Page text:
SCOOPED: ABC News Reporter Four Months Late to the ‘Party’

In a report broadcast Monday, ABC News’ Brian Ross finally caught up with what I reported almost four months ago about the U.S. Government’s reckless approach to business and warfare.

Shown in the video above, the alphabet network’s chief investigative reporter reveals much of what I shared in a startling piece July 30, an excerpt of which appears below:

Though Army Pfc. Bradley Manning was acquitted of charges that he aided the enemy when he released hundreds of thousands of classified documents to Wikileaks, U.S. Army officials continue to do business with 43 individuals and companies — most of whom are Afghans — despite evidence of their ties to supporters of the insurgency (i.e., the Taliban, the Haqqani network, and al-Qaeda) in Afghanistan.

SIGAR Report 7-30-13In his July 30 report to Congress, Special Inspector General for Afghanistan Reconstruction John Sopko raised concerns about the Army’s refusal to act on his recommendations that would prevent supporters of the insurgency in Afghanistan from receiving lucrative government contracts. Incredibly, they were the same concerns he had raised three months earlier in his April 30 report to Congress.

Why have no ties been cut between the Army and the suspect 43 individuals and companies during the past three months? Officials at the Army Suspension and Debarment Office say, according to Sopko, appear to believe suspension or debarment of these individuals and companies would be a violation of their due-process rights.

Was I surprised to learn of this difficult-to-fathom news? Hardly. I ran into similarly-dangerous thinking during the four-year investigation that led to the release of my second nonfiction book, THE CLAPPER MEMO.

Of course, this isn’t the first time I’ve called attention to Ross and his reporting exploits.  I devote 20 pages of my second nonfiction book, THE CLAPPER MEMO, to a report by Ross that aired on ABC’s Primetime March 30, 2006.

To read more about reporting by Ross and what I uncovered during my investigation, order a copy of THE CLAPPER MEMOFYI:  It comes highly recommended.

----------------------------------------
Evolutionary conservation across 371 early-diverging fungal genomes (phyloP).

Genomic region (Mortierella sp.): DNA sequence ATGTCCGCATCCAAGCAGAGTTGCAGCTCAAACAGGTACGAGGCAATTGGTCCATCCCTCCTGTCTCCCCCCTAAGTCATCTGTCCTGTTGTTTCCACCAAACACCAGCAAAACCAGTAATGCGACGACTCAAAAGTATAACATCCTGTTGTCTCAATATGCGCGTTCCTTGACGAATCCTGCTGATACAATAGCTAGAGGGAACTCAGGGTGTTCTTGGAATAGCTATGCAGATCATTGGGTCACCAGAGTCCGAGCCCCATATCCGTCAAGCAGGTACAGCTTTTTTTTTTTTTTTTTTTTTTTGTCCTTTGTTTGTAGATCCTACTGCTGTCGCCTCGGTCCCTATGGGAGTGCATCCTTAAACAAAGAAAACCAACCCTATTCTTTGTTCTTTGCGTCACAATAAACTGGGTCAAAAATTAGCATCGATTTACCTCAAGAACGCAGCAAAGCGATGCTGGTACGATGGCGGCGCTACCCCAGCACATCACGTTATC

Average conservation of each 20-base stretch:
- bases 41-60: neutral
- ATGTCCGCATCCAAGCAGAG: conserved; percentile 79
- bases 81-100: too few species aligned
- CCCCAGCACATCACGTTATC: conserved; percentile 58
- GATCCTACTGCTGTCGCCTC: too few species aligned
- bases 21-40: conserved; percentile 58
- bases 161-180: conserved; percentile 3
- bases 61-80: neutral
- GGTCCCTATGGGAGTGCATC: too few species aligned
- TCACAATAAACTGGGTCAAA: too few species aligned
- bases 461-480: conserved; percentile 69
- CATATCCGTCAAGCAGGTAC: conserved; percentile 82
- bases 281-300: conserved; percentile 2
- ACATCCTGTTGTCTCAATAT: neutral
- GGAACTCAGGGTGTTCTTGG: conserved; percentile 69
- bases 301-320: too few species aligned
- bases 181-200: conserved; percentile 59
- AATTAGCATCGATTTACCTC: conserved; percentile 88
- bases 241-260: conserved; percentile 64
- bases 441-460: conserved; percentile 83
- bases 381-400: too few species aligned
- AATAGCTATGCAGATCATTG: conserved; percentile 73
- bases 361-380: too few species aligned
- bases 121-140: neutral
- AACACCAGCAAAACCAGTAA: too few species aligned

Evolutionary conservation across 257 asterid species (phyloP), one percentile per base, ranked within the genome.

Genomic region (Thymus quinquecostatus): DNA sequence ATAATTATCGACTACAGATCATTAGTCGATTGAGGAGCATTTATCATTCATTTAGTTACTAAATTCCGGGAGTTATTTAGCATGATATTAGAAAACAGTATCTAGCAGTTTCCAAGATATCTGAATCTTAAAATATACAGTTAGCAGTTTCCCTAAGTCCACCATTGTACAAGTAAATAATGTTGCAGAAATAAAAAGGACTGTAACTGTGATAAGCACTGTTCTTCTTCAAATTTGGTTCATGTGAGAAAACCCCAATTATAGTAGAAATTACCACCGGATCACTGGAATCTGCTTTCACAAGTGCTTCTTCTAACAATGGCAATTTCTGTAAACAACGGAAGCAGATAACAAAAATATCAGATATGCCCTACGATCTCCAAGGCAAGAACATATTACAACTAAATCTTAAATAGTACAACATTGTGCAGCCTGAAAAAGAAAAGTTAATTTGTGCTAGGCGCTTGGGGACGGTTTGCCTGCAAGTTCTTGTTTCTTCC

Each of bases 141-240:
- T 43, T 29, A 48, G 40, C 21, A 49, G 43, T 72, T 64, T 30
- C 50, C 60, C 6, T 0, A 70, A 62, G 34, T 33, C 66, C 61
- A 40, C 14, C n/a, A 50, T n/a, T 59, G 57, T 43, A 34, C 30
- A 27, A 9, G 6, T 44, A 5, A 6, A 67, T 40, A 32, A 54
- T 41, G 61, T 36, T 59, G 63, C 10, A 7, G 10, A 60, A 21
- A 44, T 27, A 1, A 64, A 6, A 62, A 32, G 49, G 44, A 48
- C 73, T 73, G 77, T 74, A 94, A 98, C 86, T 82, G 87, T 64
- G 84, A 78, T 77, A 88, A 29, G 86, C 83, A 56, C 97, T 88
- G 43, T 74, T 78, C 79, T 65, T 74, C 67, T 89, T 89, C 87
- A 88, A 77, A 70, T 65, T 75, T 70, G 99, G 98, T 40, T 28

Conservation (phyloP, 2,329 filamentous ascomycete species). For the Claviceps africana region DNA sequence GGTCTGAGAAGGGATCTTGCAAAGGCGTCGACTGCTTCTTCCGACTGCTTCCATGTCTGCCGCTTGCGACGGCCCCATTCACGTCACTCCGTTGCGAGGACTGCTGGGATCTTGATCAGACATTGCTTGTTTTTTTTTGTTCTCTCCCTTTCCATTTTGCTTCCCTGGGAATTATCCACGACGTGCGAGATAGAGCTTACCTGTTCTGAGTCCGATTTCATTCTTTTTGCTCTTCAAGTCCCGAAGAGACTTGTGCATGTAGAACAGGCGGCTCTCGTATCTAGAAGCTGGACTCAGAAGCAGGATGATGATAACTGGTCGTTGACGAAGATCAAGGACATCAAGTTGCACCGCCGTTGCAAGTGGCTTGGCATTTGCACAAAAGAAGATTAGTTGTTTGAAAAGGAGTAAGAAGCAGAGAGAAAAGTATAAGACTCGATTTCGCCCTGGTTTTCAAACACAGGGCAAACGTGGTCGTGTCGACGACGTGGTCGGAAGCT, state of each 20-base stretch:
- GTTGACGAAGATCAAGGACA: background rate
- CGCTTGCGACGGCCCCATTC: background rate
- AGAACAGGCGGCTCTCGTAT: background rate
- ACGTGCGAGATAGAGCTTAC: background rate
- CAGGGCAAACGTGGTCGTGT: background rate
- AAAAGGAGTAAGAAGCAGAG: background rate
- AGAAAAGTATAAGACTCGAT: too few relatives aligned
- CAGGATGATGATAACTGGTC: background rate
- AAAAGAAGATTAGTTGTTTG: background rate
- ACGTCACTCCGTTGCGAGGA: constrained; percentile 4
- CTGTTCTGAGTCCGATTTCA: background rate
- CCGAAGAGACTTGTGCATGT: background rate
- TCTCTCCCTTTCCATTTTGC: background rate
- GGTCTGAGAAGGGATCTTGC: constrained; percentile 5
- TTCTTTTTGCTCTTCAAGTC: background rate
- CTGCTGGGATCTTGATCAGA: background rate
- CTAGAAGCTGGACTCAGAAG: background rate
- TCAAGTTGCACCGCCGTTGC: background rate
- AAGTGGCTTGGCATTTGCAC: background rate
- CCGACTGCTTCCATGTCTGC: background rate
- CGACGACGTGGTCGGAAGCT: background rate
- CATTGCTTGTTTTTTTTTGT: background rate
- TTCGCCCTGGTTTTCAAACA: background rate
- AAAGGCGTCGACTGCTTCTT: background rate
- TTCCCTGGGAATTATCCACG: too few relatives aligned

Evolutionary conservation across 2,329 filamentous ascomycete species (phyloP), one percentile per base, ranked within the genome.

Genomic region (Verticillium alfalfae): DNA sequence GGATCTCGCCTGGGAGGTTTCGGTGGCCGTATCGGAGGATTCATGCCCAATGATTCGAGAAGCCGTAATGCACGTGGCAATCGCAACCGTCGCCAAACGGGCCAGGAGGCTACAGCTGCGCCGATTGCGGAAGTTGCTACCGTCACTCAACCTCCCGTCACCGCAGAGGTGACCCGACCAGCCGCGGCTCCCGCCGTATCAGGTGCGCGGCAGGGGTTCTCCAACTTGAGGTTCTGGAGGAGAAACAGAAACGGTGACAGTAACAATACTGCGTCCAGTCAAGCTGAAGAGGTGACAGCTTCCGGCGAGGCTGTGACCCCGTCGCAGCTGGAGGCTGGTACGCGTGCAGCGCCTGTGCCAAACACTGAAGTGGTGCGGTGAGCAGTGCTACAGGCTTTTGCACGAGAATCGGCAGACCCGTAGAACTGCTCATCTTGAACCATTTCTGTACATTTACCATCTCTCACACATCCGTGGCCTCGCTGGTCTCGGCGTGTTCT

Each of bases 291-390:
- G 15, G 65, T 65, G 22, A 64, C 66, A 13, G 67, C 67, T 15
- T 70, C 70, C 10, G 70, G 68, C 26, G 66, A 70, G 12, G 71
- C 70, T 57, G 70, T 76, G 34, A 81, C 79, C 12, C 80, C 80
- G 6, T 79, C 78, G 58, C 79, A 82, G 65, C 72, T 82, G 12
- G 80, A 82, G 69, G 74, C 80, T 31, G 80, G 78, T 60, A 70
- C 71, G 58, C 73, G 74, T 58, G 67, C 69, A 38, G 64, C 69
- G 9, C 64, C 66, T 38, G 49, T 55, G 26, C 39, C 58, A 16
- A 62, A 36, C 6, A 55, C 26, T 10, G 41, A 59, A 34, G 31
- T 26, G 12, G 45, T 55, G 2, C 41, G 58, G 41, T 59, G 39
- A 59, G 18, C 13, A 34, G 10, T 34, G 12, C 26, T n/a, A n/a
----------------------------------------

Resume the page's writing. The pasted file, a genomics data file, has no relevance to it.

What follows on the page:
Bob McCarty is the author of Three Days In August (Oct '11) and THE CLAPPER MEMO (May '13). To learn more about either book or to place an order, click on the graphic above.

Bob McCarty is the author of Three Days In August (Oct ’11) and THE CLAPPER MEMO (May ’13). To learn more about either book or to place an order, click on the graphic above.

This entry was posted in Afghanistan, Al-Qaeda, Brian Ross, Credibility Assessment Technology, Defense Contracting, Defense Spending, Taliban, The CLAPPER MEMO and tagged , , , , by BobMcCarty. Bookmark the permalink.

About BobMcCarty

A native of Enid, Oklahoma, Bob McCarty graduated from Oklahoma State University with a degree in journalism in 1984. During the next two decades, he served stints as an Air Force public affairs officer, a political campaign manager, a technology sales consultant and a public relations professional. Today, Bob spends most of his time researching topics, writing about them and publishing those writings. When he’s not writing online, he’s working as an author. Bob’s first published book, Three Days In August: A U.S. Army Special Forces Soldier’s Fight For Military Justice (October 2011), chronicles the life story and wrongful conviction of Sgt. 1st Class Kelly A. Stewart, a highly-decorated Green Beret combat veteran. In his second book, THE CLAPPER MEMO (May 2013), Bob connects the dots between a memo signed by James R. Clapper Jr. — the man now serving as our nation’s top intelligence official — and the deaths of dozens of Americans in Afghanistan at the hands of our so-called Afghan “allies” wearing the uniforms of their nation’s military, police and security forces. Bob is married, has three sons and lives in the St. Louis area. Bob is available for media and blogger interviews. Simply drop a comment here, leaving your name, organization, phone number, e-mail address and area of interest. He’ll try to respond as soon as possible.

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